In Nigeria, the Secretary – General of the Nigerian Supreme Council for Islamic Affairs (NSCIA), Professor Is-haq Oloyede, confirmed the sighting of the new moon of Ramadan in Sokoto, Kebbi and Yobe states even as the sighting of the Moon is also confirmed in Saudi Arabia.
The Sultan of Sokoto, Alhaji Sa’ad Abubakar has therefore formally announced the commencement of the Fasting Tomorrow.
Across the world, Muslims fast each day for the entire month of Ramadan, abstaining from food and drink from dawn to dusk. That means about 15 hours without food, water, cigarettes or caffeine.
Fasting is aimed at drawing worshippers closer to God through self-control, remembrance and humility. The challenge of fasting for many is also a chance to reset spiritually and physically, kick bad habits and purify the heart.
During the day, Muslims must also abstain from sex, gossip and cursing, and are encouraged to focus on meditative acts like prayer, reading the Quran and charity.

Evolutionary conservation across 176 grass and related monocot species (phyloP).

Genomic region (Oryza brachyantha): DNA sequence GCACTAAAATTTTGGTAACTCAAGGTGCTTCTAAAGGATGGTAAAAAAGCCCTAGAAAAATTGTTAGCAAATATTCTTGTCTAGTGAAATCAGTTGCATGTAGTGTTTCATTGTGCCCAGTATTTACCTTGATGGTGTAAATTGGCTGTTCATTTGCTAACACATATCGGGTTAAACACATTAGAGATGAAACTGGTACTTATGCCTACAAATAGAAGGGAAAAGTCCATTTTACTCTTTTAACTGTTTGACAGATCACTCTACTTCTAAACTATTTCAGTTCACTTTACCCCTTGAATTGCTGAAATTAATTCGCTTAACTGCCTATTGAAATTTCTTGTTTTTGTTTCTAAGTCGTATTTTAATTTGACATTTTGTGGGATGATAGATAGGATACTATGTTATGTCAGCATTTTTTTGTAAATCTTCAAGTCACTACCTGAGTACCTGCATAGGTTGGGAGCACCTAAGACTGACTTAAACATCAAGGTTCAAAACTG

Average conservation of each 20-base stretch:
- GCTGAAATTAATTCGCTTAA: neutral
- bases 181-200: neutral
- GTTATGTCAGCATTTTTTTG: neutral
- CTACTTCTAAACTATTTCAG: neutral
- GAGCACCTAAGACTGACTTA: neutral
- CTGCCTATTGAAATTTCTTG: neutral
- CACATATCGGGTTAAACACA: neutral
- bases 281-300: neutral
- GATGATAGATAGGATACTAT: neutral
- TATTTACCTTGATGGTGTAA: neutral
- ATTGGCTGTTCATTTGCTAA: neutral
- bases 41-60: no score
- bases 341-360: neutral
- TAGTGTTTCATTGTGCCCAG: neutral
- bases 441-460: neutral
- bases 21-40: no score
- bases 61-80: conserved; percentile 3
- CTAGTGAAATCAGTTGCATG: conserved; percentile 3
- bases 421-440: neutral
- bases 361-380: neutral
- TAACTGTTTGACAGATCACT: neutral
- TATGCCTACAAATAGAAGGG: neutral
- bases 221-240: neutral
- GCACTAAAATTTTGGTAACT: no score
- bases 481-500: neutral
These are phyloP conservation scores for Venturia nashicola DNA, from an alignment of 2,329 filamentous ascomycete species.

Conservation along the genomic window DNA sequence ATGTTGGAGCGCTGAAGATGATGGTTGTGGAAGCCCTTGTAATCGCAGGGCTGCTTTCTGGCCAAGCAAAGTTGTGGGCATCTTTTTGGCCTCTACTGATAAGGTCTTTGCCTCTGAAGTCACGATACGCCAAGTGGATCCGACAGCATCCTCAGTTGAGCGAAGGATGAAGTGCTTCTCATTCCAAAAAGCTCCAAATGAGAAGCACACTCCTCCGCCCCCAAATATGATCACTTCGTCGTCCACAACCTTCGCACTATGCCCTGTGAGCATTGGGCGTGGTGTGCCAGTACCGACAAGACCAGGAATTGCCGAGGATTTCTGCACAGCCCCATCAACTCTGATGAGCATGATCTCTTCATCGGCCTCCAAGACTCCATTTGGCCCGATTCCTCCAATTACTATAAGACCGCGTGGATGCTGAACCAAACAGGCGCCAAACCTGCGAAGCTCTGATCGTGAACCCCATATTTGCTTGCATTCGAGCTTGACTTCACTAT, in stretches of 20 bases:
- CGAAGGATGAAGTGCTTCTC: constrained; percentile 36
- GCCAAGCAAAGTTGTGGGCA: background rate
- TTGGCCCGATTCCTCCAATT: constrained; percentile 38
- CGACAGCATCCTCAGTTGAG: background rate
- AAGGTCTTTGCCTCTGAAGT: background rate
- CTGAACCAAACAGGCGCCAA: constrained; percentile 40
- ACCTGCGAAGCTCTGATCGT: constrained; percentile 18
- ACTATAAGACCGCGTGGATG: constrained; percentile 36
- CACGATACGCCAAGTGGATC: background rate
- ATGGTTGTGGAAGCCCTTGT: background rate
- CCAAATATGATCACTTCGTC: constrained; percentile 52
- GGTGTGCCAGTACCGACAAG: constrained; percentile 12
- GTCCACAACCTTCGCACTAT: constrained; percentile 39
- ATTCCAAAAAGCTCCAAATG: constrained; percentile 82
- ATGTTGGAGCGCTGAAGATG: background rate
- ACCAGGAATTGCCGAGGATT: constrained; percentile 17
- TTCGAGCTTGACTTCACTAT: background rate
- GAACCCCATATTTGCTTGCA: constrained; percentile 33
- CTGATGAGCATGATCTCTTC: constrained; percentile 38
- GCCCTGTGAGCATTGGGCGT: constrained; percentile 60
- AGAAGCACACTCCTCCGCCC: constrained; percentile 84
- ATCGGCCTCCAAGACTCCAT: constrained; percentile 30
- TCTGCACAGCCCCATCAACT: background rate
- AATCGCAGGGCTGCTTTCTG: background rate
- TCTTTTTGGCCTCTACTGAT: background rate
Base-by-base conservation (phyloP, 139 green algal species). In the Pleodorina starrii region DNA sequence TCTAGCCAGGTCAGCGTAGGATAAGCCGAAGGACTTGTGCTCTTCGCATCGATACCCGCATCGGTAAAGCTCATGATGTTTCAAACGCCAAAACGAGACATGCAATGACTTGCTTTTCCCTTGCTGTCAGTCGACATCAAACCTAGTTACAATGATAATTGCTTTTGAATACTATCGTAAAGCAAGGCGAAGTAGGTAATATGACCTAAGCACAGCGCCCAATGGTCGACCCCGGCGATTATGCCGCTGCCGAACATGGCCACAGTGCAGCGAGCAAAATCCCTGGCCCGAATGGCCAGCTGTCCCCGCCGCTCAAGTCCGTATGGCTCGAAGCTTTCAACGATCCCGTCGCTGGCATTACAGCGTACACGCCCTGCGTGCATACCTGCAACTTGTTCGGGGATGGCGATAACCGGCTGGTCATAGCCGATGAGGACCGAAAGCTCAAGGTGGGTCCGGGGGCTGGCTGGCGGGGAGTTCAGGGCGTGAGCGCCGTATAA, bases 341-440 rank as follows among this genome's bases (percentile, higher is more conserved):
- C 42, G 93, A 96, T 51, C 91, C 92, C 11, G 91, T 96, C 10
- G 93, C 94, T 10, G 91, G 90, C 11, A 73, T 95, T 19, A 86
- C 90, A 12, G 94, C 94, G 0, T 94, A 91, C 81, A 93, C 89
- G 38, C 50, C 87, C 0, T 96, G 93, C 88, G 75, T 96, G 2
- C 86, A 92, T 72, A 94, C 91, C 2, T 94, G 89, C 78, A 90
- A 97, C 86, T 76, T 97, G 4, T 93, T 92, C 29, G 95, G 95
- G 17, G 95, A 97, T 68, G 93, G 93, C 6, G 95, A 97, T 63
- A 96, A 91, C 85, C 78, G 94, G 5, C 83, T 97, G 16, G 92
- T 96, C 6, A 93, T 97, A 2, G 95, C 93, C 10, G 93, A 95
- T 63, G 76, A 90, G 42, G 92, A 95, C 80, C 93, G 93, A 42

It’s common practice across many Muslim-majority nations for liquor stores and hotels to curb the sale of alcohol during Ramadan. Often, restaurants shutter their doors during the day.
Those exempt from fasting include children, the elderly, the sick, women who are pregnant, nursing or menstruating, and people travelling.
The Ramadan fast begins with a pre-dawn meal called “suhoor” to prepare hungry stomachs for the long day ahead. A typical suhoor often includes bread, vegetables, fruits, yogurt, tea, as well as lentils and beans.
At sunset, when it’s time to mark the end of the daylong fast, families and friends gather for an evening meal known as “iftar.”
Muslims typically break their fast as the Prophet Muhammad did some 1,400 years ago, by eating sweet dates and drinking water, followed by a sunset prayer. Then, the iftar meals are enjoyed. These are often lavish affairs of home-cooked platters of rice, stews and meat, as well as spreads of desserts and other sweets.